Tribal alliancing and dis-alliancing has to stop. All of tribals org’s have to shift or have to be shifted to the legally legitimate binding diplomacy — that’s the only thing that will be trending in 21 century for everybody. A general question: Is it possible that this can be made clear/clarified?

    No one will achieve coherent and lasting coexistence with anybody as long as they do not understand legitimately binding — that what they must and must not do.

    Not-legitimate, illegally valid things will keep killing people without ceasing. It has to stop. It has to be made to stop.

    Further, it’s absolutely a shame that there is the ideological and tribal chaos of lay-people in Holy Land — that what has caused so much evil that allows not existing ancient exiles to coexist with different tribes — in this new and civilised dispensation of human history. Not only that it does not allow for that — but no one even wants to any longer to pilgrimage into the ancient land of peace and good will. In such conditions that lay-people have established for themselves — they keep actual exiles far from all of that.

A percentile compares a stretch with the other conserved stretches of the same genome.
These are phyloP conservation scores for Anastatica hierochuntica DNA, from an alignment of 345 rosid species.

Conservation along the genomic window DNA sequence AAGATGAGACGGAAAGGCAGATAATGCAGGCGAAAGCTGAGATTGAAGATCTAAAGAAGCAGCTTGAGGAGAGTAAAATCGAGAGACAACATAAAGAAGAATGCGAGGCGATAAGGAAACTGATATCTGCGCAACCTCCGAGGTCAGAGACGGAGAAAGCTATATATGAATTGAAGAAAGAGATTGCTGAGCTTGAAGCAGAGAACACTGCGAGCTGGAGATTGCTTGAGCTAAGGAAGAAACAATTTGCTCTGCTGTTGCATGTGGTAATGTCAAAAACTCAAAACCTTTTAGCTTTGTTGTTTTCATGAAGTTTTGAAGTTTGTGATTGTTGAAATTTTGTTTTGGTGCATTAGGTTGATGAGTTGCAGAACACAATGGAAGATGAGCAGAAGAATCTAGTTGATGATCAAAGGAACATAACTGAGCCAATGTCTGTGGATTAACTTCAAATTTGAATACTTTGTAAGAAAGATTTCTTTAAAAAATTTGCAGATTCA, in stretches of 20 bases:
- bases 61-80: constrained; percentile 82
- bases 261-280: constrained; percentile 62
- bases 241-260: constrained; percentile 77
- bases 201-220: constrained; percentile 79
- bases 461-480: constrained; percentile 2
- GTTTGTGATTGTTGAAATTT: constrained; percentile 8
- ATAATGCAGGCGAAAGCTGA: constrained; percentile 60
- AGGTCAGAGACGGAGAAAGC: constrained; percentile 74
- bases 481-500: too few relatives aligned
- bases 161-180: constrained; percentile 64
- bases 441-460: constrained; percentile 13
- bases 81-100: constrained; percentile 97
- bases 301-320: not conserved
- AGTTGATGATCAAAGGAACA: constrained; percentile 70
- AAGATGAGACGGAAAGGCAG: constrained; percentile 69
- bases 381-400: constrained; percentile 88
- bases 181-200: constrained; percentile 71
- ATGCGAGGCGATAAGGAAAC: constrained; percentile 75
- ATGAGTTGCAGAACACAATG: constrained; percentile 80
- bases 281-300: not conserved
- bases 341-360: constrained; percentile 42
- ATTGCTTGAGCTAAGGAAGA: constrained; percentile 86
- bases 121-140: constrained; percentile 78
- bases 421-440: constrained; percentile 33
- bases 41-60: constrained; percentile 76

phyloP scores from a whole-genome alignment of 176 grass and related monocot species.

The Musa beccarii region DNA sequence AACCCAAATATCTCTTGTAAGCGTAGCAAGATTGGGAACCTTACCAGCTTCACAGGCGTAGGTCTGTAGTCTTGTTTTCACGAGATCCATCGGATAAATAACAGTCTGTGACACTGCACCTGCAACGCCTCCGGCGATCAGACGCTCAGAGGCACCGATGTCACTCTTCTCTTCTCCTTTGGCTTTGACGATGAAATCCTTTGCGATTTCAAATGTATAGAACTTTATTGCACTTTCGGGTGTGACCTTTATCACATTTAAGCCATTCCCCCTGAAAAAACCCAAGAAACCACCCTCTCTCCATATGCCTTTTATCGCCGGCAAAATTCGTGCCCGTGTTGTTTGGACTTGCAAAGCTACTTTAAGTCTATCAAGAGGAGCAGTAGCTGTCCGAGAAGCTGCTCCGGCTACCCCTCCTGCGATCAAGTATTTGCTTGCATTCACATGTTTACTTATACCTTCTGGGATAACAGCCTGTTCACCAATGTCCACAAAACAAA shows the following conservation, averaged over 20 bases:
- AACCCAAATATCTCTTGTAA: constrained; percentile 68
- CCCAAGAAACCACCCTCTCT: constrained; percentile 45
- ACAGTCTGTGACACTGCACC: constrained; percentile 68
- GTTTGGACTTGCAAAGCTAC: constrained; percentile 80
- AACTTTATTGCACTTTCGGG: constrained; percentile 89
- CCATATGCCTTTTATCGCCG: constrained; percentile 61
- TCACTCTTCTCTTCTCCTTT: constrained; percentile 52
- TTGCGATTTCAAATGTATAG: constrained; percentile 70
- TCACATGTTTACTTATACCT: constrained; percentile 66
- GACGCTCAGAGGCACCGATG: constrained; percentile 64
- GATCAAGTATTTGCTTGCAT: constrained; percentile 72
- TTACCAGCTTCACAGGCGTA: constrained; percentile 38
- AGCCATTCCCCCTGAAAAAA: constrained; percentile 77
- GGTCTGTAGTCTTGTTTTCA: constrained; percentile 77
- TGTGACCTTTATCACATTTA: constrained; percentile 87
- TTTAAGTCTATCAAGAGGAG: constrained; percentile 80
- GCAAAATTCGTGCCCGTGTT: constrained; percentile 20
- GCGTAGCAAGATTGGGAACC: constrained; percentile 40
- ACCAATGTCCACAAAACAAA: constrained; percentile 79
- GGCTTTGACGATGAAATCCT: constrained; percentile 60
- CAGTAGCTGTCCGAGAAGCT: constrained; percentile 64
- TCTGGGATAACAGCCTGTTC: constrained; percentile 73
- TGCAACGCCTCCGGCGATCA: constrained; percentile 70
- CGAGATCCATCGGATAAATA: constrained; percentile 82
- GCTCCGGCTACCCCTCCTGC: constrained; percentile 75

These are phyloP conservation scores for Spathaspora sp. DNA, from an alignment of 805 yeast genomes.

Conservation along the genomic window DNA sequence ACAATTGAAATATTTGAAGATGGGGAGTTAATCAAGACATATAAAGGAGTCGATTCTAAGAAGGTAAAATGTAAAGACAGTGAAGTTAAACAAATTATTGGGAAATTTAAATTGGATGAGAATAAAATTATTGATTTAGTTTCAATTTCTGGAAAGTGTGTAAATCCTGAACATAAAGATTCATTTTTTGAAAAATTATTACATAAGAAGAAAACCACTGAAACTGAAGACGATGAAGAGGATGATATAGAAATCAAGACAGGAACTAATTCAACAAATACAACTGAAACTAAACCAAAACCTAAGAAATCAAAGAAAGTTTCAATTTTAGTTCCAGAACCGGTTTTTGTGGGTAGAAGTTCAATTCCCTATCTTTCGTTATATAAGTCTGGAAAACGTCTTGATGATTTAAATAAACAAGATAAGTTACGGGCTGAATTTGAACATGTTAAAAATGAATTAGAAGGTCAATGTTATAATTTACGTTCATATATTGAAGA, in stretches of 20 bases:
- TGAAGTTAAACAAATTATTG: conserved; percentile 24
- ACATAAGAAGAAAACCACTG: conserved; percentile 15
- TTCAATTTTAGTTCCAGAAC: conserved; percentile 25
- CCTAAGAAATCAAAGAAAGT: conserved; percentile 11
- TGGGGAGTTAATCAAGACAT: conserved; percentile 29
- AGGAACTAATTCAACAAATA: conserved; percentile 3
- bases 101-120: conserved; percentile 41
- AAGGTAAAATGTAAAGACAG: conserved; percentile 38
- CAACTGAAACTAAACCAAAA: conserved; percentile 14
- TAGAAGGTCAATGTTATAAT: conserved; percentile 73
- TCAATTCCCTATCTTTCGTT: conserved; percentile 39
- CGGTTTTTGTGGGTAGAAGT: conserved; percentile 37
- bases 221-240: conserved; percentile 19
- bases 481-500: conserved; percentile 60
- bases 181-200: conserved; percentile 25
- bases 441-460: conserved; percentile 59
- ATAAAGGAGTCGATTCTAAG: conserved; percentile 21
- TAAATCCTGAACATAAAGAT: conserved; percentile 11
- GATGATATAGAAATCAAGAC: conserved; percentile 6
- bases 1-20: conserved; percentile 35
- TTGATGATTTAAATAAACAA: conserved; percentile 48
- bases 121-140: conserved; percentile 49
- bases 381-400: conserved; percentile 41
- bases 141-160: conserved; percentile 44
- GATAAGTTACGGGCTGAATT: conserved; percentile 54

3. ray032 June 24, 2017 at 5:22 pm #

    Richard, Al-Jazeera has an interesting article on Gaza Today.
    Now that the Israeli government is cementing relations with the brutal Dictatorships of Egypt, and that Beacon of Democracy, Saudi Arabia, maybe Israel is behind the effort to subjugate Qatar and the latest demand Al-Jazeera be shut down?

    ‘Palestinians in Gaza reflect on 10 years of siege’
    Residents reflect on how life has changed since Israel blockaded the Strip and Hamas took control.